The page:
The pajamas I put on? They weren’t picked out for me by my mom, but they were provided for me by my Father.

And the hair I combed? It, like everything else about me, makes my Father smile.

And no one will tuck me in, but I can pull the covers up to my chin and ask God to bend down and kiss my forehead.

I can listen to Arlow snore and smell my freshly shampooed hair and talk to Him like He’s right here in the room with me. I can close my eyes and know He is near. Because a good Father never passes up the opportunity to hear His child’s heart or kiss her forehead.

And my eyelids will grow heavy. And somehow, peace will come. And I’ll know that I know that I know, I’m still Someone’s child.

Truth And Panic

When my brain gets swirly with all the things I can’t control, and panic floods my chest, and my prayers start sounding like: “I can’t, I can’t, I can’t!” and: “It’s not okay!”
…When that happens, I close my eyes.

“Tamara,” I ask myself, “do you believe God is real?”
Yes.

“Do you believe He knows your heart?”
Yes.

“Do you believe He cares about your heart?”
Yes.

“Do you believe He can do ANYTHING?”
Yes.

“Do you believe He is good?”
Yes.

“Do you believe He is, in all His ways, Love?”
Yes.

I do.

*

I talked to my therapist about how, when I was a child, I was cuddly, and needed lots of love, and also easily hurt.

My siblings would tease me and, rather than get mad, my heart would break. I interpreted their teasing as a lack of love because I loved them, and I knew I would never treat them the way they were treating me. So, heartbreak- characterized by screaming and crying. Because I was a child. And children don’t come to this earth just instinctively knowing how to deal with heartbreak.

But my parents didn’t know how to deal with it either, turns out.

Mom would drag me to my room because, she’d say, it didn’t matter what my brother or sister did, all that mattered was that the way I was handling it was inappropriate. My emotional reaction was too big for the situation. (Although, in my defense, any negative emotion in that house was considered inappropriate.)

And I’d be even more hysterical as Mom tried to get me to my room. I’d hold on to the stairwell wall, begging my mom not to put me in timeout. “I want a do-over!” I’d wail. “Let’s start the day over!”

But she’d always win, of course.

And I’d be in my room, and she’d lock the door from the outside so I couldn’t get out. Because she knew I wouldn’t stay in there. I wanted to, HAD to, fix it- and not later, but right that second. I had to make it be okay.

So I’d pound on the door, panicked, screaming: “I’m sor-rrry!” But no one ever came.

And I wonder if God is calling that to my memory, not because it still hurts, but because it helps me be compassionate with my present self. It helps me understand why I feel the way I do. And it helps me see that some of who I am today has been learned, yes, but some of who I am is just the way God designed me.

I have ALWAYS been a sensitive, kind-hearted person.

I’ve always needed lots of love and I’ve always been quick to interpret others’ behavior towards me as proof that they don’t love me.

I’ve always had big emotions.

And when those big emotions came, they have never been seen as “okay”, but something to apologize for. They’ve always been something people have used to withdraw or ignore me until I could “pull it together”.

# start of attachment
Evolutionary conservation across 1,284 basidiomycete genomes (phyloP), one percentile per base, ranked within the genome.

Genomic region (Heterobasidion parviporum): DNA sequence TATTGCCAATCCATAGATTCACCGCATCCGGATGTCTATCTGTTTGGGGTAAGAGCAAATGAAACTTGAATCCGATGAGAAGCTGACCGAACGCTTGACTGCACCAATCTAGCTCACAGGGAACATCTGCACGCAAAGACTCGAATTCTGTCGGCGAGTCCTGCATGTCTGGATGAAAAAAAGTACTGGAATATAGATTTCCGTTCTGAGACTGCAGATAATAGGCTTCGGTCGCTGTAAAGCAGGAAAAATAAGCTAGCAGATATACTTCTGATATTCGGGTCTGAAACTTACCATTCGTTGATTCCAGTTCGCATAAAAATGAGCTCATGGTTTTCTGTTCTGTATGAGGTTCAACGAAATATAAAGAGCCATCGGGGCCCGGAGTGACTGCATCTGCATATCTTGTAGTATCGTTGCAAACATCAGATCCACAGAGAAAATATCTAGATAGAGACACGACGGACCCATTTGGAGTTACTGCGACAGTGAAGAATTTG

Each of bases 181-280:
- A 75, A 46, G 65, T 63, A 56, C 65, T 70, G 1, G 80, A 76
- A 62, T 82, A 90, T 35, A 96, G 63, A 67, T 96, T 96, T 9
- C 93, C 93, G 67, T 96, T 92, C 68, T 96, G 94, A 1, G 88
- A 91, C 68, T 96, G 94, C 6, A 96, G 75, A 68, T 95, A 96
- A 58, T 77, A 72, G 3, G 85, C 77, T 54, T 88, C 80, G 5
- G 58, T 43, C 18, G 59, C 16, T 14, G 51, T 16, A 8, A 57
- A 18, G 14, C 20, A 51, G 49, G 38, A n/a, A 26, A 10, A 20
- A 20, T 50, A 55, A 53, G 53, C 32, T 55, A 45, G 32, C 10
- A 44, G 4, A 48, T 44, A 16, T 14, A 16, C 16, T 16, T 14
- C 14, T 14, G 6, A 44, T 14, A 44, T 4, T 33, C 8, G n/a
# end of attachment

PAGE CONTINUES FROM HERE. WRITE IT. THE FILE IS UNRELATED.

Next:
As a result, I’d feel, not only like I was drowning in my emotion, but like I was doing it all alone. There in my bedroom as a child, or now in my home, whenever I feel anything passionately, I believe two things: 1. My emotions ruin my relationships because no one can love this version of me, and 2. No one cares how I feel.

I learned as a child that people leave you when you feel. And that has been reinforced in my life as I’ve grown up. People leave.

And the underlying message is, of course, “I’m wrong.” Even when I don’t consciously believe it, part of the panic I battle in those “emotionally intense and all alone” moments is, “I am wrong for feeling. I’ve ruined everything. I need to make them love me again.”

I never learned to sit with what I was feeling, but to instead panic about it and and NEED to fix it RIGHT. THIS. SECOND. And when I can’t? When everything good feels gone and I’m powerless to do anything about it? That feeling is… I can’t even describe it.

I am still just that little girl, pounding on her bedroom door, begging someone to answer it and reassure me I’m loved–no matter what–and that it’s going to be okay.

Love has always, always, always felt fragile to me. And I’ve always, always, always felt hard to love.

*

I took Arlow on a walk this evening, and watched him play in a fountain, lit up red and pink and blue.

I watched him try to figure out why the water kept disappearing and then reappearing. He’d get close to sniff the place the water just was, only to run over to me when the water would shoot back up, startling him.

And I laughed, aloud–cackled, really–all by myself, while people watched.

And we walked through red and yellow and salmon colored leaves.

“This moment is a gift,” I told myself. And I was relieved to find that, not only did I know that to be true, but I could feel it as well.

And inside of me is so, so much sorrow. And my instinct is to panic, to wail against it like that child locked in her bedroom.

But I’m trying to let God parent me, to do the parenting that my mom and dad were unable to.

And He says, “You are tender-hearted. This is a good thing. You are kind and thoughtful and you have big emotions. This is by design. It is all part of who I made you to be.”

He tells me that I am not put together wrong. I am not unlovable. I am not wrong for feeling.